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Prevent IP Risks When Terminating Suppliers during U.S.-China Trade War

Intellectual Property Alert Lori S. Meddings, Li Zhu

Yesterday the U.S. Government issued the final list of products coming into the U.S. from China on which the U.S. is going to impose significant tariffs. Many U.S. businesses will likely be affected. If and when terminating business relationships with suppliers in China is the final decision of your business, it is advisable to take the following precautionary steps for preventing potential risks to your intellectual property rights:

Re-think Termination Process: A complete assessment and audit of IP assets and ownership of U.S. business and suppliers is prudent before dissolving business partnership with a long-term supplier. The audit should not be limited only in China, but in all key and emerging markets. It is more common than you would expect that companies would allow suppliers to hold trademark, patent, blueprints and tools for convenience. Arrangement of transfer of IP rights should be finalized before initiating the termination process. It is also advisable to enter into an agreement preventing suppliers from applying and registering U.S. business's IP rights, and imposing contractual liabilities on any exploitation of know-how and process of production. Note that once suppliers manage to become right holders, real IP right owners are subject to infringement liabilities. Moreover, it would be an uphill struggle to take back the rights and to obtain any support from China's legal system. Look-alike products from previous suppliers will flood the market and directly compete with actual IP right owners.

Secure Trademark Rights in China: Unlike the U.S., China and many other countries are first-to-file countries for trademark rights. The first-to-file system does not take into account who is the most senior user of a trademark. It creates legal loopholes for suppliers to file preemptive trademark applications. Moreover, the threshold of use and costs to maintain a trademark registration are minimal. In contrast, the efforts and costs to remove a pirate registration could be astronomical. China may not be a source of supply but could be a market in the near future or long term. For companies which have not yet entered the Chinese market but have been using Chinese suppliers, it is a strategic move to secure trademark rights for the return to achieve a different business goal.

Install Surveillance: The earlier counterfeits and infringement are discovered, the more legal means there are available. Setting up global surveillance of trademark filings and domain registrations, and monitoring online marketplaces in China could prevent problems with infringement and counterfeits. These programs are cost-effective and efficient. No matter how the Trade War will profoundly impact the two largest economies in the world, taking a proactive approach to anti-counterfeiting and IP protection will ensure your most valuable IP assets are protected.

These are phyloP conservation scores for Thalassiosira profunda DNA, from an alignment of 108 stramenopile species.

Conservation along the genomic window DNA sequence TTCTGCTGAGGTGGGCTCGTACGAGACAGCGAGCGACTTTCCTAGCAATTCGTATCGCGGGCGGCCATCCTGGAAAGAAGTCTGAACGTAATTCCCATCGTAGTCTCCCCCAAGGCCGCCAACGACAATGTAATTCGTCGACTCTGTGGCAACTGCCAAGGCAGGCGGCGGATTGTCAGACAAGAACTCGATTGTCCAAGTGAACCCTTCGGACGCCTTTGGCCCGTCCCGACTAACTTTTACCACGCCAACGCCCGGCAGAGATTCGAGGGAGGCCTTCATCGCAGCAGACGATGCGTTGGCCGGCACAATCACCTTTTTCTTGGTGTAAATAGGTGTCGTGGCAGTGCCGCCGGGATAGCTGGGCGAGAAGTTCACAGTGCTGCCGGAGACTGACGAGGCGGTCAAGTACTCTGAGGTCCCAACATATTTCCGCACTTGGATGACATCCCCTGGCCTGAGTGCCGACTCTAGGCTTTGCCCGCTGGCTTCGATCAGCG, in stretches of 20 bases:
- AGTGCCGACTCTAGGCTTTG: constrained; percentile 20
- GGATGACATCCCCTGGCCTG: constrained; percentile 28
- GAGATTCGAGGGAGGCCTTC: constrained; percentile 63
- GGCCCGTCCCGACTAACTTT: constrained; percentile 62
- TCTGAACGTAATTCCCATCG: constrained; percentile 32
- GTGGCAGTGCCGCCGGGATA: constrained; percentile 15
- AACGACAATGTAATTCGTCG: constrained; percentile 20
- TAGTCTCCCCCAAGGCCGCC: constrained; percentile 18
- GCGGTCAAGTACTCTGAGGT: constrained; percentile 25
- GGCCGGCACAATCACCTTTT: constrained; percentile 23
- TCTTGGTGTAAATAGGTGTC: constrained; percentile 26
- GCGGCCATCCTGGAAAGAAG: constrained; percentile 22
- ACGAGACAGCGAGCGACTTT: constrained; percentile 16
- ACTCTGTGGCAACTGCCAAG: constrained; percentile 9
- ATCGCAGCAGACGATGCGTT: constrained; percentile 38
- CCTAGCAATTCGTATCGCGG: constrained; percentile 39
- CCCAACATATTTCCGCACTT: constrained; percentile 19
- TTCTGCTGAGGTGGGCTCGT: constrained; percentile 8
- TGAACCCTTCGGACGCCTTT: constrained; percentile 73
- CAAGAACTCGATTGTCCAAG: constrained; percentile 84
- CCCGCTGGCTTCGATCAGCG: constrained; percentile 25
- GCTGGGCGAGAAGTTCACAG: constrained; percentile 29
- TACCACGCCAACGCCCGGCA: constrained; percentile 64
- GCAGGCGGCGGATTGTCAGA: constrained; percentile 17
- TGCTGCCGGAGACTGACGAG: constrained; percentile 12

Seek Allies: It is necessary to re-evaluate and manage your expectations regarding the support U.S. brand owners can expect to receive from the Chinese government's law enforcement bodies when pursuing enforcement actions. Other multinational companies' successful experience may not automatically apply. If circumstances permit, conducting joint actions with local business partners other than suppliers, such as distributors and joint ventures, can be a valuable strategic position In the battlefield of fighting against inferior products and defending brand integrity, competitors in the same industry also become natural allies.

Change Battlefields: Even at its best, China Customs has the capacity to inspect no more than 30 percent of all exports. Local customs agencies in important markets play a vital role in any counterfeit enforcement strategy. Some countries have long-standing business relationships with the U.S. and well-trained officers. More importantly, major distributors in these markets that purchase large quantities of counterfeit goods can be stopped, bringing the U.S. back to a supply and demand scenario. An independent and impartial analysis of producers, exporters, distributors, and retailers of counterfeits or infringing products across countries or even continents can allow for selection of the best jurisdictions for enforcement actions, rather than playing an expensive "whack-a-mole" game with thousands, if not hundreds of thousands, of small factories in remote rural areas of China.

For additional information on how these new tariffs will impact your intellectual property, please contact Lori S. Meddings at (608) 283-2653 / [email protected], Li Zhu at (414) 277-5143 / [email protected] or your local Quarles & Brady attorney.